Trying to Measure the Quality of Health Information on the Internet: Is It Time to Move On?

Patient safety is important, and the safety of internet health data has been an ongoing concern for ages. We now have a great addition to the literature: “Trying to Measure the Quality of Health Information on the Internet: Is It Time to Move On?

It’s an editorial in the new issue of the Journal of Rheumatology. Citing a JAMA article all the way back in 2002, Amol Deshpande, MD, MBA and Alejandro Jadad, MD, DPhil, FRCPC, FCAHS, say:

a systematic review attempting to evaluate the number and characteristics of reported cases of harm in the peer-review literature determined that for a variety of reasons, there was little evidence to support this notion. Nonetheless, considerable resources continue to be spent on developing and disseminating quality assessment tools to evaluate online health information.

The editorial describes an article in the current issue that attempts to grade the quality of patient information (about a treatment for arthritis). It’s a tough challenge; they conclude that the test “similar to its predecessors, suffers from several limitations, [including] uncertain levels of usability, reliability, and validity.” Ouch.

So, if traditional criteria for evaluating traditional media are failing for modern media, is all hope lost? No; the answer, these editorial writers conclude, lies with how patients themselves have learned to evaluate online data:

Researchers, for their part, continue to view the role of health professionals as “providers and protectors,” able to control, or in some way “regulate” the types and amount of information that patients, their loved ones, or the public should or could access. This contrasts sharply with what is happening today in the real world. Groups, mainly led by patients, are now beginning to take matters into their own hands to address problems that the health system has continued to ignore. Instead of conforming to the traditional asymmetrical offline patient-physician relationship, the public is embracing the tenets of Web 2.0, opening new horizons for a level playing field and improved health services.

“The time has likely come to end our Byzantine discussions about whether and how to measure the quality of online health information. The public has moved on. It is time to join them in what promises to be an exciting voyage of human fellowship, with new discoveries and exciting ways to achieve optimal levels of health.

If we had a Ferguson Award for participatory thinking, this editorial would get one. How modern; how in touch with reality.

Thanks to @CarlosRizo, a colleague of the authors, for the tip tonight on Twitter.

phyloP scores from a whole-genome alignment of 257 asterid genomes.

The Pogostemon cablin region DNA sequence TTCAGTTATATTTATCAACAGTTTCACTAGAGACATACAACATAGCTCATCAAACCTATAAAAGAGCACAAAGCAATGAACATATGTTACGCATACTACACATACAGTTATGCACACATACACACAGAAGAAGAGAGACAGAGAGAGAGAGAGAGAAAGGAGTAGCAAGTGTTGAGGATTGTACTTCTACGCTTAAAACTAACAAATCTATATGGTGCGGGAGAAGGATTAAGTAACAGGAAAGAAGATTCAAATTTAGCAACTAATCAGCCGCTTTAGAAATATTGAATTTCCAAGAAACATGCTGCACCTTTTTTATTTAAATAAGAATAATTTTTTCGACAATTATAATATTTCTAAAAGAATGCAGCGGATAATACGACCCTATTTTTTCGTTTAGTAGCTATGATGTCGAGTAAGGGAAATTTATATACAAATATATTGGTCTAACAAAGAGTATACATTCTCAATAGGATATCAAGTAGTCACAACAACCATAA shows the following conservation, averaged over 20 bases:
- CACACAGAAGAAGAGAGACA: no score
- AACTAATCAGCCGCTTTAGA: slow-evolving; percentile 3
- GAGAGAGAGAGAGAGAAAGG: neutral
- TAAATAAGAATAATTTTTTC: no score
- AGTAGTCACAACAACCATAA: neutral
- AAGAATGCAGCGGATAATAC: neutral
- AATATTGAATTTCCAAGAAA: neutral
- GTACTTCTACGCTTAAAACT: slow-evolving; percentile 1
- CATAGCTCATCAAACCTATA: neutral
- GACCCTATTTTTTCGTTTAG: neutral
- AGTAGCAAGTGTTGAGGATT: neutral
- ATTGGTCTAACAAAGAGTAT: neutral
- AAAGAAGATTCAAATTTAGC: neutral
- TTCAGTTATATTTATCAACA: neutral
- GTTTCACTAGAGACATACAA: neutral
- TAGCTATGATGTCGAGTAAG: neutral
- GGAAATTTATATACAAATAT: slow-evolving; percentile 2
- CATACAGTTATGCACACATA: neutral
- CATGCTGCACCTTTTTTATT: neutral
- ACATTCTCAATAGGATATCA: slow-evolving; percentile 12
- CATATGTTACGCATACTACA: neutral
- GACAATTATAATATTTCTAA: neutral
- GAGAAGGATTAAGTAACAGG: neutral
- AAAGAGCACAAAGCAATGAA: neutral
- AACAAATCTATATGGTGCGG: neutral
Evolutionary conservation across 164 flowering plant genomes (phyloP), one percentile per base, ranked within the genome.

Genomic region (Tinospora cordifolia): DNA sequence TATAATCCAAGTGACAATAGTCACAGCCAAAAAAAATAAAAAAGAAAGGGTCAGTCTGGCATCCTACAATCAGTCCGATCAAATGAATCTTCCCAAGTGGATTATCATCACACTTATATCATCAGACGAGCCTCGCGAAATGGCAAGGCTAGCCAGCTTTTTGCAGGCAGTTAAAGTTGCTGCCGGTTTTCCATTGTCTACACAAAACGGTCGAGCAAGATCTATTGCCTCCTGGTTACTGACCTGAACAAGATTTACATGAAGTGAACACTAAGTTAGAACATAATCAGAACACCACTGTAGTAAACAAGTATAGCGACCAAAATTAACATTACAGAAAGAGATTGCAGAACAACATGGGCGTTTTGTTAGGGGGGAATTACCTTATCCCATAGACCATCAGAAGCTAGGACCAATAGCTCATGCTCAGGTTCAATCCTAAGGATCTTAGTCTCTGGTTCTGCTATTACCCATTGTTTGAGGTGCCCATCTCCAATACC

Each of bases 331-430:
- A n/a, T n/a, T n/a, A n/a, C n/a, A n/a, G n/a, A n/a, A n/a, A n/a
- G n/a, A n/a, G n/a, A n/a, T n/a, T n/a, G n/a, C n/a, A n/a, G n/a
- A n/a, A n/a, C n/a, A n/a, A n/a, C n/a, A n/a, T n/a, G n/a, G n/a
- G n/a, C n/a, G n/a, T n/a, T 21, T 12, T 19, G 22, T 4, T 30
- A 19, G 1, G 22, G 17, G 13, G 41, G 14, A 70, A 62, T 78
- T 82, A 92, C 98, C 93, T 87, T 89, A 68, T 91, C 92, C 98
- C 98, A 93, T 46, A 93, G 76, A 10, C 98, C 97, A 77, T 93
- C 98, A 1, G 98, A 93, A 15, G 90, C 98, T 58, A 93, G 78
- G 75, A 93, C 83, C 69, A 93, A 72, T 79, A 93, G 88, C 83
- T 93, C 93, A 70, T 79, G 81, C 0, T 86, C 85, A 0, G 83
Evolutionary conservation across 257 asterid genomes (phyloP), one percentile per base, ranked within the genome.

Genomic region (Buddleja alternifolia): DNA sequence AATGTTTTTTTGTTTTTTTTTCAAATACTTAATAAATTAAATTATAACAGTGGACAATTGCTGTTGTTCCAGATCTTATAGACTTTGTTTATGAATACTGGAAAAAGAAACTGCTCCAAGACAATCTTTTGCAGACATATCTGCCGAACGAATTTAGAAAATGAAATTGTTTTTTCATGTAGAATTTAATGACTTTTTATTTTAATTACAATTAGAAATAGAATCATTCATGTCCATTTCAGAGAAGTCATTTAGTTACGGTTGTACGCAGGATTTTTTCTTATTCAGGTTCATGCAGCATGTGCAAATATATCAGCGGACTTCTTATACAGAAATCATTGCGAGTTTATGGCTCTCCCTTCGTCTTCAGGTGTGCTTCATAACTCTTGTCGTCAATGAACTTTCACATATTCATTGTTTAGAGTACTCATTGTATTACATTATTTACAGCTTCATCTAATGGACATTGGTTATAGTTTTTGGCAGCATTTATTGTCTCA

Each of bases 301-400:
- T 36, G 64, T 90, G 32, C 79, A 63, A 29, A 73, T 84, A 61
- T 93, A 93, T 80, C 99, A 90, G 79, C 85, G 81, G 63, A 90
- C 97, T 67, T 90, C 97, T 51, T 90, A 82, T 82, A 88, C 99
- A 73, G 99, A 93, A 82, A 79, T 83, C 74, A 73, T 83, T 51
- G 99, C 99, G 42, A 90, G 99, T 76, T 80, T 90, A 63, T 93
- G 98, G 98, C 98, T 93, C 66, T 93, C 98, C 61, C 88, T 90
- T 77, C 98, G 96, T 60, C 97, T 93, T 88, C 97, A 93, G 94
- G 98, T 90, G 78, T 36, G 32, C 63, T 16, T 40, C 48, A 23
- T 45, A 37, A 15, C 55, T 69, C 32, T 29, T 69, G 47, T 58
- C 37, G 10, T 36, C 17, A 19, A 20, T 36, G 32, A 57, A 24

Posted in: net-friendly docs | policy issues | positive patterns | pt/doc co-care | trends & principles




6 Responses to “Trying to Measure the Quality of Health Information on the Internet: Is It Time to Move On?”

  1. ePatientDave says:

    New post about @carlosrizo’s "Trying to Measure Quality of Health Info on Internet: Time to Move On?"

  2. Excellent analysis of the quality of health related information online. We must be thinking along the same lines – in cyberspace… I wrote about my experience and perspective on the use of online health information for both patients and providers just yesterday.

    This is only one idea in a series of posts about The Value of the Internet for Health Information. This one is Part 3: The Internet and Access to Quality Healthcare Information at

    If you have the inclination, take a look, I would be interested in your thoughts.

  3. […] Article e-Patient Dave,, 12 August 2009 Article (Deshpande, 2009) SHARETHIS.addEntry({ title: "Trying to Measure the Quality of Health Information on the Internet: Is It Time to Move On?", url: "" }); […]

  4. On September 17 I’m giving a keynote address in Toronto at the Medicine 2.0 conference, run by Gunther Eysenbach. Gunther was one of the advisors to Tom Ferguson on the e-Patient White Paper. His research in Europe, trying to find “death by googling,” was reported in Chapter 2 of the white paper. It’s worth a quick click.

  5. […] been an ongoing concern, as well as the subject of a good deal of  research.  A recent post on brings up an interesting point on this topic from an editorial entitled, “Trying to Measure the […]

  6. I was not impressed by the editorial. It was a stupid idea to do formal studies of Internet health information in the first place. All of that research boiled down to: Does the information on a web page agree with my current opinions that I promote as fact?

    Big deal. Who cares?

    People hear about medical and health subjects in supermarket lines, newspapers, from doctors repeating textbook nonsense, and perceptive doctors independently evaluating the literature and their patients (rare, rare, rare). Smarter people have always been pretty good at figuring out what to believe.

    The Internet is just a medium for passing around the same information that has been around for years. Nothing about it makes its information more or less reliable.

    The biggest difference the Internet makes? Doctors cannot as easily intimidate patients into thinking they are in a rare situation. Go on the Internet and you might find scores, hundreds, thousand, or millions experiencing the same thing. (Hmmm… maybe this initiated doctors dislike and distrust of the web?)

    Learned academians should have figured the Internet in 1994 instead of 2009 and spent the last 15 years evaluating and contradicting garbage research that gets printed in medical journals.

Leave a Reply